2976250 converts to 0x2D69FA
  8. Rounding up, we enter 0x2E0000 in the max_codesize field in cos.xml.

2. Using the Loader's heap statistics at runtime to calculate the max_codesize value

The loader uses two heaps to load the RPX and RPLs – one heap for data and one for code. The data heap uses the default heap unless the game developer changes it. To obtain the maximum code size for your application, at the start of the application, before any additional RPLs are acquired, call OSDynLoad_GetLoaderHeapStatistics to set the baseline. Then, each time an RPL is loaded or unloaded, register a callback using OSDynLoad_AddNotifyCallback that calls OSDynLoad_GetLoaderHeapStatistics and track the highest code size seen.

With this setup, play through normally, ensuring that you access the areas where the most RPLs are loaded at a given time. For example, in a level, with a menu open, eject the disc to get the Error Viewer to open. After playing through, review the information that was gathered to determine the maximum code size seen and perform the calculations to derive the value to put into the max_codesize field in the cos.xml file.

To calculate max_codesize using the OSDynLoad_GetLoaderHeapStatistics function:

  1. Using the helloworld demo as an example, modify the code as follows:
    ...
    
    static u32 maxCodeSize = 0;
    static u32 maxRplCount = 0;
    
    static void UpdateMaxCodeSize()
    {
        OSDynLoad_LoaderHeapStatistics heapStats;
        int error;
        int rplCount;
    
        error = OSDynLoad_GetLoaderHeapStatistics(&heapStats);
        if (error != OSDYNLOAD_ERR_NONE) { OSHalt("Error getting Heap Stats!\n"); }
    	
        if (heapStats.mCodeHeap_MemBytesUsed > maxCodeSize)
        {
    	maxCodeSize = heapStats.mCodeHeap_MemBytesUsed;
        }
    	
        rplCount = OSDynLoad_GetNumberOfRPLs();
        if (rplCount > maxRplCount)
        {
    	maxRplCount = rplCount;
        }
    	
        OSReport("Max Code Size Seen: %u bytes across %d RPLs\n", maxCodeSize, maxRplCount);
    }
    
    static void RPLNotification(
        OSDynLoad_ModuleHandle handle,
        void *arg,
        BOOL isLoad,
        OSDynLoad_NotifyHdr const* notify)
    {
        UpdateMaxCodeSize();
    }
    
    ...
    
    int main(int argc, void **argv)
    {
       ...
    	OSDynLoad_AddNotifyCallback(&RPLNotification, NULL);
        UpdateMaxCodeSize();
        ...
    }
    
    ...
    
    
  2. Play through the application, ensuring that you access the areas where the most RPLs are loaded at a given time. Initially, maxCodeSize is set to 0. Each time an RPL is loaded or unloaded, maxCodeSize is updated. At the end of play, the last output line starting with "Max Code Size Seen" contains the highest maxCodeSize value.
  3. Calculate the max_codesize in bytes using the following formula:
    max_codesize = actual-loaded-size + heap-management-buffer + decompression-buffer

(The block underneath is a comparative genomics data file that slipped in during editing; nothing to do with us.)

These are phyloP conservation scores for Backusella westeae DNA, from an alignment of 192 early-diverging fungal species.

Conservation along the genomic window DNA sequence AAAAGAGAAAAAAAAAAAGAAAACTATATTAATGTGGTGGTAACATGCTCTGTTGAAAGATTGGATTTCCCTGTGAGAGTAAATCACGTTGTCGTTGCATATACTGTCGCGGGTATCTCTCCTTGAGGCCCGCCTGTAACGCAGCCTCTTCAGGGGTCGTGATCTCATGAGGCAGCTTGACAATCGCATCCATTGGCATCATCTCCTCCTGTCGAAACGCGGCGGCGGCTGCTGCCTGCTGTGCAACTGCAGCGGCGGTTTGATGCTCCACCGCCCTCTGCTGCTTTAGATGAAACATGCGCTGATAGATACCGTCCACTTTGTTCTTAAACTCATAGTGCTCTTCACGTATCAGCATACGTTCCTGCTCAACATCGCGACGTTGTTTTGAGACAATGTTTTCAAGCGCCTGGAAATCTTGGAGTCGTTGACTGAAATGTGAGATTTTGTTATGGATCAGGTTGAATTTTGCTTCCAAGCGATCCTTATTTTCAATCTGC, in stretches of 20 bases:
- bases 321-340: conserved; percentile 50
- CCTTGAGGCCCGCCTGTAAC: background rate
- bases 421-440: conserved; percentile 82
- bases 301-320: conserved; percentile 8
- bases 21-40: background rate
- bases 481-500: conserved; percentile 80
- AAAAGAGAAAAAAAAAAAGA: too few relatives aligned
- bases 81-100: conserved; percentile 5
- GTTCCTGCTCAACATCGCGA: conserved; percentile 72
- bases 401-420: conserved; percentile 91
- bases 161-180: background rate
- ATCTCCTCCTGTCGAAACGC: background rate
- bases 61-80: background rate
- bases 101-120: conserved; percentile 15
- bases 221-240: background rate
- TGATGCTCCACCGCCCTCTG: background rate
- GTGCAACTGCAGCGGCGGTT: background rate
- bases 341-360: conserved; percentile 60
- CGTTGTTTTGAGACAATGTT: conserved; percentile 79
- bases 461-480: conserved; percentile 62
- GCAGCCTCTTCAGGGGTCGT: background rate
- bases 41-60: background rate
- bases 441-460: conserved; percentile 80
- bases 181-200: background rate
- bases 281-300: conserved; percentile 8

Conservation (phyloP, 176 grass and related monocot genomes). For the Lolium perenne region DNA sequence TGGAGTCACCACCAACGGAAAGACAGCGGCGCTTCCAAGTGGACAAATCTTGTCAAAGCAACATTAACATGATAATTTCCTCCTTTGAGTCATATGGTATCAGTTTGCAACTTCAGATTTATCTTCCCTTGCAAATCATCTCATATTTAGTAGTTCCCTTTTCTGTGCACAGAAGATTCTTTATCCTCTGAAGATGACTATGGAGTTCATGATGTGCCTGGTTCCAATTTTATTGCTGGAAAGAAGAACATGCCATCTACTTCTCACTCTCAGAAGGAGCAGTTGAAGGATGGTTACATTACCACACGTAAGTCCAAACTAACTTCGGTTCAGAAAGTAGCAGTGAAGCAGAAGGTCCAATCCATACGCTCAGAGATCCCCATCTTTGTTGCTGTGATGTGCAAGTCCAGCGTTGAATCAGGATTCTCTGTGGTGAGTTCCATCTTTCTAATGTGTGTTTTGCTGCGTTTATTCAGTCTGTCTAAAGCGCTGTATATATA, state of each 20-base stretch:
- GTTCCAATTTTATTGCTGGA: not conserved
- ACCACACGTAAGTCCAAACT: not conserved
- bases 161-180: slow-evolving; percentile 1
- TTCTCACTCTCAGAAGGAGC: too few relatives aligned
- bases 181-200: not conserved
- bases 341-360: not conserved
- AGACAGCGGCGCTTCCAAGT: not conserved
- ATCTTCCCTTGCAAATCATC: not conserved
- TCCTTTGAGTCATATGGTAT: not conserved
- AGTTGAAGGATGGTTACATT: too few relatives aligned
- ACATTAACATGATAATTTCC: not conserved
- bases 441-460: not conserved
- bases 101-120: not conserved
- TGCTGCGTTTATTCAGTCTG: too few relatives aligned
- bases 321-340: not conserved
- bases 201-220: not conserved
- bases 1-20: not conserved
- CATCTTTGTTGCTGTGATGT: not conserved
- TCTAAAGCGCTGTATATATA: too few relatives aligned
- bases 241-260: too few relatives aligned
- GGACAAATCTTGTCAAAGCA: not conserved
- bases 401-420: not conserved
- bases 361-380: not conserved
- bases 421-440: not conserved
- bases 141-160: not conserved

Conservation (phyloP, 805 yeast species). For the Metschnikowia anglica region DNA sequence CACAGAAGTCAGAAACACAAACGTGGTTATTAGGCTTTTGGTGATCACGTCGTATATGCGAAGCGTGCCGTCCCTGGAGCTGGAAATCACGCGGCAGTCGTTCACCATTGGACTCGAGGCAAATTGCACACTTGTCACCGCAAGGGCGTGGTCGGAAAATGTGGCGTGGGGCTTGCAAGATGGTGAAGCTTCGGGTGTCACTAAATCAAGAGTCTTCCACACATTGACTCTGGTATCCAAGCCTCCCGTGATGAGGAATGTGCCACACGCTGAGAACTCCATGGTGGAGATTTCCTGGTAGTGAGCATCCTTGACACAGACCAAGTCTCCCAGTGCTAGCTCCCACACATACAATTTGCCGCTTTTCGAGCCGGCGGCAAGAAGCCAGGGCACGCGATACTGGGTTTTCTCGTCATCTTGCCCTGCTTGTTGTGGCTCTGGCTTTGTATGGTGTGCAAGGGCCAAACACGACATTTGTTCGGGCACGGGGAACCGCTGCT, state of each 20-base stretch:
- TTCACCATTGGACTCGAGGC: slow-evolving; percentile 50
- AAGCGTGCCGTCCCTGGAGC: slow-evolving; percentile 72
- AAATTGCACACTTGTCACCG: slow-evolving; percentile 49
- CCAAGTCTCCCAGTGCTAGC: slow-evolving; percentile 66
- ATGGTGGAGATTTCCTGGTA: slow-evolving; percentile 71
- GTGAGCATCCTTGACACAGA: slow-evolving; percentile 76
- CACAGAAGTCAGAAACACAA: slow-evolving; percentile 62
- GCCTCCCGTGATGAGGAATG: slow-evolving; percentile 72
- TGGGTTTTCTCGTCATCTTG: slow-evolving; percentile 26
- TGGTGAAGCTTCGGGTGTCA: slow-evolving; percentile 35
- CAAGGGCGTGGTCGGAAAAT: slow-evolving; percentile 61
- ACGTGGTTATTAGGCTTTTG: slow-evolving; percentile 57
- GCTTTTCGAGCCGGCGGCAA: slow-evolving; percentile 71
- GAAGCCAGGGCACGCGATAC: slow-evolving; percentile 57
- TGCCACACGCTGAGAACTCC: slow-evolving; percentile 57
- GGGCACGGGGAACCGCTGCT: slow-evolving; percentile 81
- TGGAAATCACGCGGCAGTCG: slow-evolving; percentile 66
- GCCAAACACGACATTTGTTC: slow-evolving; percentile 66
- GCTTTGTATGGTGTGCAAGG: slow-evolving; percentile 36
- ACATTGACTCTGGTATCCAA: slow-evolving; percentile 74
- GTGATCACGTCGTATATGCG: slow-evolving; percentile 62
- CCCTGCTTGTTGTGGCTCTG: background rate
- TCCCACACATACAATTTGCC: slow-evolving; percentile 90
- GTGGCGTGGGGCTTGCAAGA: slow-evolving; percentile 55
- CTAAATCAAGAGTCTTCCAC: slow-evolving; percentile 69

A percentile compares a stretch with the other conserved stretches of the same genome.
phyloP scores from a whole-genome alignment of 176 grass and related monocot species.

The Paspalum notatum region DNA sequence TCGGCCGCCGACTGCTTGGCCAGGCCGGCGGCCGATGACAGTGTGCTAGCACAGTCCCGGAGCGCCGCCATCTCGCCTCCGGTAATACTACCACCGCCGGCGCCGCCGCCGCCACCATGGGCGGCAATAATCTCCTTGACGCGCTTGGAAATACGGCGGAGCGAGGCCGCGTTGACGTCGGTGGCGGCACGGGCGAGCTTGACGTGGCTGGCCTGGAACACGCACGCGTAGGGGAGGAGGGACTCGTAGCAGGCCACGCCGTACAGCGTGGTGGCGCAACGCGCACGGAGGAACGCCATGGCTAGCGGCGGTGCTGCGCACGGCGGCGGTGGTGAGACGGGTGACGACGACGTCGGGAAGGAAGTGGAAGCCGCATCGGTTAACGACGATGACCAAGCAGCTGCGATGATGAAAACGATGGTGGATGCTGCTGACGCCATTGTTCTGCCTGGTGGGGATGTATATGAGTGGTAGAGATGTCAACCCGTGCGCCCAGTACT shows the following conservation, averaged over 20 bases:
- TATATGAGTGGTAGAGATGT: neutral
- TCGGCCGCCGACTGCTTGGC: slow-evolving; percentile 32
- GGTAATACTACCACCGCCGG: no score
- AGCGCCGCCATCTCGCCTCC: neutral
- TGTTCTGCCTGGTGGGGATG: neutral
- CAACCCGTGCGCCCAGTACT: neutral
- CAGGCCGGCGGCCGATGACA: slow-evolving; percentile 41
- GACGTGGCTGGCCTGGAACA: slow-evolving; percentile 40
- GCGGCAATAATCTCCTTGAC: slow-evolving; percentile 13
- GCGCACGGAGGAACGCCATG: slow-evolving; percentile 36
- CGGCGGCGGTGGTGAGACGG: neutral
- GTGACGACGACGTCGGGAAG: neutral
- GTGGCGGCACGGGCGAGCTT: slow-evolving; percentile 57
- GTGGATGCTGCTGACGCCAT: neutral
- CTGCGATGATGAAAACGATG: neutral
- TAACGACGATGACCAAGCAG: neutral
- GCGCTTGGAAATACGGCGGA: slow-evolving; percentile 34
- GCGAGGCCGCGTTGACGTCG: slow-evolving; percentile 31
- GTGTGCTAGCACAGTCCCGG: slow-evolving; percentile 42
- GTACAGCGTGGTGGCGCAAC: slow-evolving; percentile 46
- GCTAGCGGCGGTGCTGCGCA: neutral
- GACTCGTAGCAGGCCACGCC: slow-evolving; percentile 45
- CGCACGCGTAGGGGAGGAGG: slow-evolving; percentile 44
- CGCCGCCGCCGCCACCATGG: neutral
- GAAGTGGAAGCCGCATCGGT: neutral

1. Calculate the actual-loaded-size. To perform this, multiply the Max Code Size Seen by 1.15.
      actual-loaded-size = Max Code Size Seen * 1.15
    2. The heap-management-buffer is a fixed 12K for the heap overhead unless the number of blocks-used exceeds 768. To estimate the number of blocks used, multiple the maximum RPL count by 10. If the calculated value exceeds 768, use a value of 16-bytes per block.
      max_codesize = actual-loaded-size + 12288 + decompression-buffer
    3. The decompression-buffer is a fixed 32K. In our example:
      max_codesize = actual-loaded-size + 12288 + 32768
    4. Add 250 bytes per RPL.
      max_codesize = actual-loaded-size + 12288 + 32768 + (RPLs * 250)
  4. Convert the max_codesize to hex.
  5. Round up to the next 128KB, and then enter that value in the max_codesize field in cos.xml

3. Using the dumprpl build tool to calculate the max_codesize value

When you use the -loadsize option with the dumprpl command, a summary of the amount of code-area-memory that is required for the loading process is printed.

make Command dumprpl Arguments
make run Include the RPX file, any custom RPL files, and all system RPL files used in the application. For example: nn_act.rpl, nn_acp.rpl, nn_save.rpl, and proc_ui.rpl. Follow the instructions in To calculate max_codesize for a standard build using dumprpl.
make NDEBUG=TRUE run Include the RPX file, any custom RPL files, and all system RPL files used in the application. Follow the instructions in To calculate max_codesize for a standard build using dumprpl.
make multirun Include the RPX file, any custom RPL files, and all system RPL files used in the application. Follow the instructions in To calculate max_codesize for a Multi build using dumprpl.
make NDEBUG=TRUE multirun Include the RPX file, any custom RPL files, and all system RPL files used in the application. Follow the instructions in To calculate max_codesize for a Multi build using dumprpl.

For more information about the dumprpl build tool, see the dumprpl MAN page.

In the following instructions, we use the helloworld demo and the default DEBUG configuration to determine the amount of memory that our application uses. Repeat the instructions for the NDEBUG the configuration.

To calculate max_codesize for a standard build using dumprpl

  1. Open a cafe.bat shell.
  2. At the command prompt, change directories to the location of the RPXfile for your application. Using the helloworld demo as our example, type the following.
    cd "$CAFE_ROOT/system/bin/ghs/cafe/demo/helloworld/DEBUG"
  3. We must account for the RPX and the RPLs that are not in the shared area by including them in the dumprpl command. At a command prompt, type the following command:
    dumprpl -loadsize <RPXName.rpx> <RPLName.rpl> ... [RPLName.rpl]
    When passing in RPLs to dumprpl, do not include shared RPLs. To determine if an RPL is shared, the steps detailed in how to calculate max_codesize using make run may be used. The output from step 5 contains a list of all RPLs loaded in the application. On each line are pairs of TEXT, DATA, and LOAD addresses. Shared RPLs may be found by looking at the LOAD addresses: those starting with 0xf are in the shared area. In our helloworld example, there are 4 RPLs and the RPX that are not in the shared area: helloworld.rpx, proc_ui.rpl nn_save.rpl nn_act.rpl nn_acp.rpl. Include these RPLs and the RPX in the dumprpl command.